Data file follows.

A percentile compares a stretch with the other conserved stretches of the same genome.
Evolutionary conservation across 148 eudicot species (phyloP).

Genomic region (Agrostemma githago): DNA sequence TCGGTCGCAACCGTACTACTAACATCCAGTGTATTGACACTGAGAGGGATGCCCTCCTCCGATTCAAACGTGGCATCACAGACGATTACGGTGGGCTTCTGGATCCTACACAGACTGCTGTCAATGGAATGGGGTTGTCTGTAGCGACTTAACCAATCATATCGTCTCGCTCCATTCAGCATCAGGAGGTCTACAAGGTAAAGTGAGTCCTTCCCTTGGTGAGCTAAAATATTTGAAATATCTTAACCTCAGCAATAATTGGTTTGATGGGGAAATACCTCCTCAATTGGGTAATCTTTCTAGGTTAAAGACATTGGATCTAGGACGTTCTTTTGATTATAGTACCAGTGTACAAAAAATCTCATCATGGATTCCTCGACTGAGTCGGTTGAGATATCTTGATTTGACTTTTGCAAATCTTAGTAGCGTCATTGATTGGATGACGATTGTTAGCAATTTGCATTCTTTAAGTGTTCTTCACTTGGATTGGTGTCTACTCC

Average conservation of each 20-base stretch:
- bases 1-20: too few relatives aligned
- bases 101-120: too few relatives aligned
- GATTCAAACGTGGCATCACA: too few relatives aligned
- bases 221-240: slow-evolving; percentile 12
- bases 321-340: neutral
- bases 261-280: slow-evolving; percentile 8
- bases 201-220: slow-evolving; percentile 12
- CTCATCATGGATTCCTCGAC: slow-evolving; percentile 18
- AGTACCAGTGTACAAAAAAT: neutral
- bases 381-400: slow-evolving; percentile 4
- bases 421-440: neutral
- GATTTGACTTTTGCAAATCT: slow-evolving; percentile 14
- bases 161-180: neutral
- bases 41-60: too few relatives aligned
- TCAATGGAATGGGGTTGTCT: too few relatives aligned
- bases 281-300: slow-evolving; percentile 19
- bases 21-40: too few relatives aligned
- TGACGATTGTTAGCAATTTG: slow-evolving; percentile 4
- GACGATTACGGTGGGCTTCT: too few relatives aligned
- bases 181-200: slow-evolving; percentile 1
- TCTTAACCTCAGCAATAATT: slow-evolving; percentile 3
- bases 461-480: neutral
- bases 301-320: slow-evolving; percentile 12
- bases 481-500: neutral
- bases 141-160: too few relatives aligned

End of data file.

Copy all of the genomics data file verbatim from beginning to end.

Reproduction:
A percentile compares a stretch with the other conserved stretches of the same genome.
Evolutionary conservation across 148 eudicot species (phyloP).

Genomic region (Agrostemma githago): DNA sequence TCGGTCGCAACCGTACTACTAACATCCAGTGTATTGACACTGAGAGGGATGCCCTCCTCCGATTCAAACGTGGCATCACAGACGATTACGGTGGGCTTCTGGATCCTACACAGACTGCTGTCAATGGAATGGGGTTGTCTGTAGCGACTTAACCAATCATATCGTCTCGCTCCATTCAGCATCAGGAGGTCTACAAGGTAAAGTGAGTCCTTCCCTTGGTGAGCTAAAATATTTGAAATATCTTAACCTCAGCAATAATTGGTTTGATGGGGAAATACCTCCTCAATTGGGTAATCTTTCTAGGTTAAAGACATTGGATCTAGGACGTTCTTTTGATTATAGTACCAGTGTACAAAAAATCTCATCATGGATTCCTCGACTGAGTCGGTTGAGATATCTTGATTTGACTTTTGCAAATCTTAGTAGCGTCATTGATTGGATGACGATTGTTAGCAATTTGCATTCTTTAAGTGTTCTTCACTTGGATTGGTGTCTACTCC

Average conservation of each 20-base stretch:
- bases 1-20: too few relatives aligned
- bases 101-120: too few relatives aligned
- GATTCAAACGTGGCATCACA: too few relatives aligned
- bases 221-240: slow-evolving; percentile 12
- bases 321-340: neutral
- bases 261-280: slow-evolving; percentile 8
- bases 201-220: slow-evolving; percentile 12
- CTCATCATGGATTCCTCGAC: slow-evolving; percentile 18
- AGTACCAGTGTACAAAAAAT: neutral
- bases 381-400: slow-evolving; percentile 4
- bases 421-440: neutral
- GATTTGACTTTTGCAAATCT: slow-evolving; percentile 14
- bases 161-180: neutral
- bases 41-60: too few relatives aligned
- TCAATGGAATGGGGTTGTCT: too few relatives aligned
- bases 281-300: slow-evolving; percentile 19
- bases 21-40: too few relatives aligned
- TGACGATTGTTAGCAATTTG: slow-evolving; percentile 4
- GACGATTACGGTGGGCTTCT: too few relatives aligned
- bases 181-200: slow-evolving; percentile 1
- TCTTAACCTCAGCAATAATT: slow-evolving; percentile 3
- bases 461-480: neutral
- bases 301-320: slow-evolving; percentile 12
- bases 481-500: neutral
- bases 141-160: too few relatives aligned